Of An Appropriative Right

Waters available for appropriation include water not yet appropriated that may be found in rivers, streams, lakes or swamps.

In Duckworth v. Watsonville Water & Light Co., (150 Calif. 520, 525, 528-529, 531 89 Pac. 338 (1907) it was ruled that a watercourse may terminate in discharge to another stream, a swamp, sandy wash or lake. A lake physically connected with a watercourse is legally part of it and lake, and stream, are subject to appropriative rights.

The court stated:

"The right to appropriate water under the provisions of the Civil Code is not confined to streams running over public lands of the United States. It exists wherever the appropriator can find water of a stream which has not been appropriated, and in which no other person has or claims superior rights and interests. And the right cannot be disputed except by one who has or claims a superior right or interest, and by him only as far as there is a conflict. It cannot be vicariously contested by another on behalf of the owner of the better right."

Physical control of the water is necessary in establishing and exercising an appropriative right.

Yuba River Power Co. v. Nevada Irr. Dist., (207 Calif. 521, 525, 279 Pac. 128, (1929) - Control of the water by taking it from the source of supply is necessary in exercising an appropriative right.

In Parks Canal and Mining Co. v. Hoyt, 57 Calif, 44, 46, (1880) the court affirmed that a water right does not attach unless one has acquired control of the water. (See also Bader Gold Min. Co. v. Oro Electric Corp. 245 Fed. 449, 451-452, C.C.A. 9th, (1917).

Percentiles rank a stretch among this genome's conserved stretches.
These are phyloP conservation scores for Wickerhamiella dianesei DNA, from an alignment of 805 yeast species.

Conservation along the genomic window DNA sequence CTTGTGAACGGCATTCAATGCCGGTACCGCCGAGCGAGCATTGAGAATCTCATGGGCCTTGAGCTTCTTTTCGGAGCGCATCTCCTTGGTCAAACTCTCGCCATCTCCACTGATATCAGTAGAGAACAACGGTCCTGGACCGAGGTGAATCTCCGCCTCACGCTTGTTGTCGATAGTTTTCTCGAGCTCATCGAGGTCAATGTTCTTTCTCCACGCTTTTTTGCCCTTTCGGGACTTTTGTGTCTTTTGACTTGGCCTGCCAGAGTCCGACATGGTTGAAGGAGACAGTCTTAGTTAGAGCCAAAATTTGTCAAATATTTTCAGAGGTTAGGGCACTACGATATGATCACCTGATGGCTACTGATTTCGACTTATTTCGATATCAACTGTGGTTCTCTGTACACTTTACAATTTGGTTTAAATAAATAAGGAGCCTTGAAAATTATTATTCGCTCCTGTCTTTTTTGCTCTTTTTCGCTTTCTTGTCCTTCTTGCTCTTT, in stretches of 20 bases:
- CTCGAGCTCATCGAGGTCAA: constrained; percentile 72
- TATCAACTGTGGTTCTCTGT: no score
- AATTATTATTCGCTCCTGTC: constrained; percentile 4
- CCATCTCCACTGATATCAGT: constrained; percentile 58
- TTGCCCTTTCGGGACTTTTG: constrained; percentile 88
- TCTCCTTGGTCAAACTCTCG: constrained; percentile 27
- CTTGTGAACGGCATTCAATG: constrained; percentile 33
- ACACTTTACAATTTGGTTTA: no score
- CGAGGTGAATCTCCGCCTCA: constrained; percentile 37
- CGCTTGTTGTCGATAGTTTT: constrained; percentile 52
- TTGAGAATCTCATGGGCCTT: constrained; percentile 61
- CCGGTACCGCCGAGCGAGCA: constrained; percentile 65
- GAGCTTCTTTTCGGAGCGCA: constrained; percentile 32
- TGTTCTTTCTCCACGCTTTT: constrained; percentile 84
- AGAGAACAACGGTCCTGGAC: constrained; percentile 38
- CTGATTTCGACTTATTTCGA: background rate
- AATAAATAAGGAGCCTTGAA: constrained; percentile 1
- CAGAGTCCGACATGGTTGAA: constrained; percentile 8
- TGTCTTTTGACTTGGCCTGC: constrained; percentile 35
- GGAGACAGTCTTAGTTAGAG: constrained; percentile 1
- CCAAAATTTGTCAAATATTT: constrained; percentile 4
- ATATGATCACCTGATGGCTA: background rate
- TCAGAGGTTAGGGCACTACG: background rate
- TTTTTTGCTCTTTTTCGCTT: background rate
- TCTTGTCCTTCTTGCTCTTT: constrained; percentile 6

Upon completion of necessary work with due diligence and good faith, priority date of the appropriation relates back to the date of the first act of possession.

Kelly v. Natoma Water Co., 6 Calif. 105, 108 (1856); [reference to Stark v. Barnes 4 Calif. 412, 413-414 (1853)], in regard to the "doctrine of relation" with respect to acquiring a water right: "where a number of acts are to be performed, in virtue of which right accrues, the time of performance of the last act, when all have been performed in good faith, relates back to the commencement of the series of acts which create the right, so as to make it perfect when the first act was being commenced." (The date relates back to the first act of possession but not to the intention to appropriate.) (See also Maeris v. Bicknell. (1857).

In Kimball v. Gearhart, 12 Calif. 27, 31, (1859), the court ruled that the mere construction of a ditch with the intention of appropriating water from a stream is not sufficient, in itself, to establish a right to the use of such water. The title is perfected when the appropriation is complete. When completion of the appropriation occurs, then the priority dates, by relation, from the beginning of the work, provided that the necessary prerequisites have been fulfilled. (See also Hewitt v. Story 64 Fed. 510, 514-515- C.C.A. 9th (1894.)

In Duckworth v. Watsonville Water & Light Co., 170 Calif. 425, 432, 150 Pac., (1915), the court stated in reference to the necessity of diligence and good faith in completion of the appropriation and evoking the doctrine of relation back:

"The principles established in the cases cited are founded in reason. The doctrine is that no man shall act upon the principle of the dog in the manger, by claiming water by certain preliminary acts, and from that moment prevent others from enjoying that which he is himself unable or unwilling to enjoy, and thereby prevent the development of the resources of the country by others."